Like last month, February wildlife adventure was all about the birds; it’s been a bit too cold on a regular basis for much insect goings-on. That’s fine–I enjoy feathered friends and entice them to my gardens in winter with food and water.
I’ve seen this single gal-I think she’s female because she’s quite large, perched atop trees around my home many mornings throughout this past month.
She’s a Red-tailed Hawk, Buteo jamaicensis, and I hope a juvenile hawk, not ready to take a mate yet, rather than an adult without a mate. That would be sad. I’ve also seen her hidden in Live Oak trees, upsetting the Carolina Chickadees and scattering the feathers remaining of her meal of White-winged Dove.
She’s magnificent, sitting at attention early in the morning or as she glides from tree to tree, on the hunt in the neighborhood.
House Finch, Haemorhous mexicanus, is a common species of bird living year-round in my gardens. I realized that I didn’t have any photos of this charming, gregarious finch. Here, this male munches a sunflower seed.
I need a companion photo of a female House Finch–they’re not as colorful, but cute and perky, nonetheless.
Every February I look forward to the hordes of the migratory bird, Cedar Waxwing, Bombycilla cedrorum. I usually hear them before I see them; they travel in groups and sing with a high-pitched keening as they swoop across the sky to settle in trees.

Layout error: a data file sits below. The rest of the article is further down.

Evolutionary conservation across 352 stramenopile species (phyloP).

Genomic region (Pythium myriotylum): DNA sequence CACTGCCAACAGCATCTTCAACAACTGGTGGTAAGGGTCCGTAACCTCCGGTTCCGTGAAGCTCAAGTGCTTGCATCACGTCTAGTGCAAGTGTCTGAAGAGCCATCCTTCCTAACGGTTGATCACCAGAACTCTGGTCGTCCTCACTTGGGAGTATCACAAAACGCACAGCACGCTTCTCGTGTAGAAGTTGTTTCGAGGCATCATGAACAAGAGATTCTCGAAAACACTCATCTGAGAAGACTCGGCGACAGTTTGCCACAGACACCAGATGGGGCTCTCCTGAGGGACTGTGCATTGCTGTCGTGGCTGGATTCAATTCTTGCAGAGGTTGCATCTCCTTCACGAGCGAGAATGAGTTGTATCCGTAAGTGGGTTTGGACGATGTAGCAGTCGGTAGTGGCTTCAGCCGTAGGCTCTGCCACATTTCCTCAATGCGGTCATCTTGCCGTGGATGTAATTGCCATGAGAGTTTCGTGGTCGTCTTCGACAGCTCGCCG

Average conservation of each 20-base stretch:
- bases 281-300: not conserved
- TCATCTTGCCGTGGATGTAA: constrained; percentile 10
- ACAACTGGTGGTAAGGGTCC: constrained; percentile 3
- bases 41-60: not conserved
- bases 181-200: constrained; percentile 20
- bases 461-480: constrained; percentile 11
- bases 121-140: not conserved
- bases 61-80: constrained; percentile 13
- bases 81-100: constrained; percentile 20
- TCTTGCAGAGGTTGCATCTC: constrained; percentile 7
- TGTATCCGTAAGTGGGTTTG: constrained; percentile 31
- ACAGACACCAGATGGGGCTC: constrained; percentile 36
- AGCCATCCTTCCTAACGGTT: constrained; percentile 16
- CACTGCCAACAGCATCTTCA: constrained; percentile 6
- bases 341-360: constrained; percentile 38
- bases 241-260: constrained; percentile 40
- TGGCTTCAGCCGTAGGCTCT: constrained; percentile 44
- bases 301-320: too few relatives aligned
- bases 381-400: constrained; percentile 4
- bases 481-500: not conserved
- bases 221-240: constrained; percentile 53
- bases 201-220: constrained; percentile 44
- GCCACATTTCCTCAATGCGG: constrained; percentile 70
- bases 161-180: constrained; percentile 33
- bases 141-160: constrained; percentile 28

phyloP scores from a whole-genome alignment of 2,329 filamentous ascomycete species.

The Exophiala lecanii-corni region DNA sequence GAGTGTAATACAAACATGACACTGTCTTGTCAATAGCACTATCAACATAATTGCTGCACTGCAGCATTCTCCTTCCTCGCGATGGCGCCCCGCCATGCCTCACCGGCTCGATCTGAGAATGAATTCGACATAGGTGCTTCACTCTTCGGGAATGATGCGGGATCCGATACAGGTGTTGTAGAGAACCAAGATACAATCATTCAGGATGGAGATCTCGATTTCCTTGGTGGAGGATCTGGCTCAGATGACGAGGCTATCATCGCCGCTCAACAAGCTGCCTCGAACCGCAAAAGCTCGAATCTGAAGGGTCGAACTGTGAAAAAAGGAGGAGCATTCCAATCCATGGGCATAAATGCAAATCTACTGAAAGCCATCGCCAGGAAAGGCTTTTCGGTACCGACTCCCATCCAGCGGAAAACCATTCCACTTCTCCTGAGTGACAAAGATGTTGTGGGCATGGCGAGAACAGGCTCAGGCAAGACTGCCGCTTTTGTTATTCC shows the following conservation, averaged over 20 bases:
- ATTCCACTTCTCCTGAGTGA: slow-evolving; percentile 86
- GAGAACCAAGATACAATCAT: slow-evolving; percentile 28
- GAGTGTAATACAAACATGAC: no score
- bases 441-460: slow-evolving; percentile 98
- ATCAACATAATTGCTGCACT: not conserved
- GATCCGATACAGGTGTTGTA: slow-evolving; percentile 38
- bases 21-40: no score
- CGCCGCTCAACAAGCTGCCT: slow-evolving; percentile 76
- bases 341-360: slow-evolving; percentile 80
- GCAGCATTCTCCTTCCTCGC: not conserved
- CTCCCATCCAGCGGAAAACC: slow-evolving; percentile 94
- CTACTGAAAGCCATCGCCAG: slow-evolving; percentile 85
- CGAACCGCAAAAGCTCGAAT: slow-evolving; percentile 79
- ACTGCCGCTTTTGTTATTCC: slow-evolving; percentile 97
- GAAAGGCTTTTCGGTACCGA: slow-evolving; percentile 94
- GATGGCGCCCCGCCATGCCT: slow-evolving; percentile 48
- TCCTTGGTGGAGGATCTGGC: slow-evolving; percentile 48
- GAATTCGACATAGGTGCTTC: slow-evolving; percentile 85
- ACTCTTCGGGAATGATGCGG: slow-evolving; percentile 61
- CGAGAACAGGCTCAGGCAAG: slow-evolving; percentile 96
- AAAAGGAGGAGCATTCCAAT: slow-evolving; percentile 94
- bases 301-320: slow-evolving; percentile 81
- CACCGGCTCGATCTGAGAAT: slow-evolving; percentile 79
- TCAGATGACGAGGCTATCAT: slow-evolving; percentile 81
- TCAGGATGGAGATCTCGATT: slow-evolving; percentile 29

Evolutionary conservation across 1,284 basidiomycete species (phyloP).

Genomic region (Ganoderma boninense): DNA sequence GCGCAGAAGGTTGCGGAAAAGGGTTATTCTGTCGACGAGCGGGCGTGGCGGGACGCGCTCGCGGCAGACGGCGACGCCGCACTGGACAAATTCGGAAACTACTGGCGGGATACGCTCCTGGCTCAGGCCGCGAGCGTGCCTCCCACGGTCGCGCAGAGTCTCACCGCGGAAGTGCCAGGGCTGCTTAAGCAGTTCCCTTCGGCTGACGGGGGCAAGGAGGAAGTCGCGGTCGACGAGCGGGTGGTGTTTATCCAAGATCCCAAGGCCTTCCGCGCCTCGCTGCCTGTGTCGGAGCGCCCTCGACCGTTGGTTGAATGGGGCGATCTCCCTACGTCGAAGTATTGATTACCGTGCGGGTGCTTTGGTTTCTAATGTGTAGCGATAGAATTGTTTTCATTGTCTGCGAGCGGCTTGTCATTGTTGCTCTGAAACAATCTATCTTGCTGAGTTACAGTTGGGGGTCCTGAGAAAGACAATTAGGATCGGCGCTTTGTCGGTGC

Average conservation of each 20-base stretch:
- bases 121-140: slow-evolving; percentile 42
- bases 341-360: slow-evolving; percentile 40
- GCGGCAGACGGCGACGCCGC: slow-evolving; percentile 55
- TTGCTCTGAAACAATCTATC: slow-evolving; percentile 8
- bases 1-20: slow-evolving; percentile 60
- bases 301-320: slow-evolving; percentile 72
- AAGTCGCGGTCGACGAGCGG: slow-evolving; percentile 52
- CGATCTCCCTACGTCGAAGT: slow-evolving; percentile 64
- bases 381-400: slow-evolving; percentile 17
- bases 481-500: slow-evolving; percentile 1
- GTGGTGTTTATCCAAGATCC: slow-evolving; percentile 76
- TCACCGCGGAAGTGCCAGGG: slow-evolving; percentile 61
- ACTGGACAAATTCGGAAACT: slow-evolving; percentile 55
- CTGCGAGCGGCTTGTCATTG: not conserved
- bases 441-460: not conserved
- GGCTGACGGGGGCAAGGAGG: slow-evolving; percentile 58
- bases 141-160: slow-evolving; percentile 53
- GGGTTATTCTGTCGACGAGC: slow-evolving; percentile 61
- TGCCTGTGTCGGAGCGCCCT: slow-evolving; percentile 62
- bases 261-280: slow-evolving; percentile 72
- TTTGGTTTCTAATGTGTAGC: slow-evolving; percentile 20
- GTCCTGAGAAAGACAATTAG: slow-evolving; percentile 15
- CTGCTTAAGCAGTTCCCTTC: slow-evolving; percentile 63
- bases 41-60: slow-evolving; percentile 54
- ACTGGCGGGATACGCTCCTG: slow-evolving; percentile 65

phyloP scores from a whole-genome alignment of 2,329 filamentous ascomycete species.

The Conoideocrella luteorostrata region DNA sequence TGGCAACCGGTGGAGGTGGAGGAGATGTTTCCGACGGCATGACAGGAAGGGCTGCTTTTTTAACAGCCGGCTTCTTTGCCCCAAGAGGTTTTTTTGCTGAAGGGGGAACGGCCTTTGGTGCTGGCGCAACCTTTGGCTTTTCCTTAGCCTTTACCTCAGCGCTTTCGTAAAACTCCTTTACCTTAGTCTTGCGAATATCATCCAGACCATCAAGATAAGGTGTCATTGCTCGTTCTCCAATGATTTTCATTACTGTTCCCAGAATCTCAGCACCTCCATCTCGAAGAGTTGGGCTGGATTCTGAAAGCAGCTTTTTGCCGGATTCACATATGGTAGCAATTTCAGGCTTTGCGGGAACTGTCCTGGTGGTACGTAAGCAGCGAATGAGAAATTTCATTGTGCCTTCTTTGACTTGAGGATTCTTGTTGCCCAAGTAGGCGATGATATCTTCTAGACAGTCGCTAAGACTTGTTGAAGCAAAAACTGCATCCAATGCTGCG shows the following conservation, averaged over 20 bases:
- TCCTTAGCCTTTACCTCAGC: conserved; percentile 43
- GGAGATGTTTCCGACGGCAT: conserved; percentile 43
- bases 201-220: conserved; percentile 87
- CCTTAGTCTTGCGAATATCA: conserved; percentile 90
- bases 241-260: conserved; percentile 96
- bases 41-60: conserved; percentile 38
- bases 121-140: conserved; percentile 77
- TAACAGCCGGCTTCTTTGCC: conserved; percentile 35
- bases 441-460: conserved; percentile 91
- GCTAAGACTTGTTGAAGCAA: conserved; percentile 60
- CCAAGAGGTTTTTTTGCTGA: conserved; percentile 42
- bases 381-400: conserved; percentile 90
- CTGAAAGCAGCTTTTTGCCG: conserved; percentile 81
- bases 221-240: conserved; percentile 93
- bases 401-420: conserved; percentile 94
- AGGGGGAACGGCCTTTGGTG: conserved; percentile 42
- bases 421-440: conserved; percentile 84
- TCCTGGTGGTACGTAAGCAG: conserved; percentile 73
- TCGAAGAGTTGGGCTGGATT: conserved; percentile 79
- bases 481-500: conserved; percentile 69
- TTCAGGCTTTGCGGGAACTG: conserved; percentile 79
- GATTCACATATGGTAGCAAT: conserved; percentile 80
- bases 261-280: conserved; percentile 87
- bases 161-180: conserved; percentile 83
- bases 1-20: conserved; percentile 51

They are gorgeous birds and maybe just a little vain. They’re always preening,
…and displaying their pretty feathers for all to admire,
…and posing so you can view them at best advantage.
Cedar Waxwings are social birds too; they remind me of those girls in high school who can’t do anything alone–they go everywhere and do everything in a group.
They are clearly having a grand time bathing in the newly cleaned pond,
….splashing, with flashing of red and yellow, and dashing in their Mardi Gras-esque masks. Can birds be full of themselves?
I see male Northern Cardinals everyday, but the ladies are shyer and elude the use of my camera with their quick movements through the cover of trees and shrubs. I find them as attractive as the masculine of their kind. This lovely lady Northern Cardinal, Cardinalis cardinalis, was not so flighty as is typical of her female friends.
She landed and sat in the woody shrub for a long while before taking flight to another.
I love the funny, quizzical look on this female Lesser Goldfinch, Spinus psaltria, stopping for a sip at the bar.
I meant to do that.
This Black-crested Titmouse, Baeolophus atricristatus, landed in a small tree after snatching a seed from the feeder.
He pecks to the left,
….and pecks to the right,
…and finally, mmmmm, that seed is tasty.
I introduced this handsome dude, a Red-bellied Woodpecker, Melanerpes carolinus, in my last post.
He’s part of a couple, no doubt gearing up to raise a little family of redheads, though I don’t know where their nest is. Not in my garden unfortunately, but he does visit.
I hope wildlife shared your gardens this month, even though winter retains its icy grip on so many places. Please join in posting about the wildlife in your gardens for March Wildlife Wednesday. Share the rare or mundane, funny or fascinating, beneficial or harmful critters you encounter. When you comment on my post, please remember to leave a link to your Wildlife Wednesday post so we can enjoy a variety of garden wildlife observations.
Good wildlife gardening!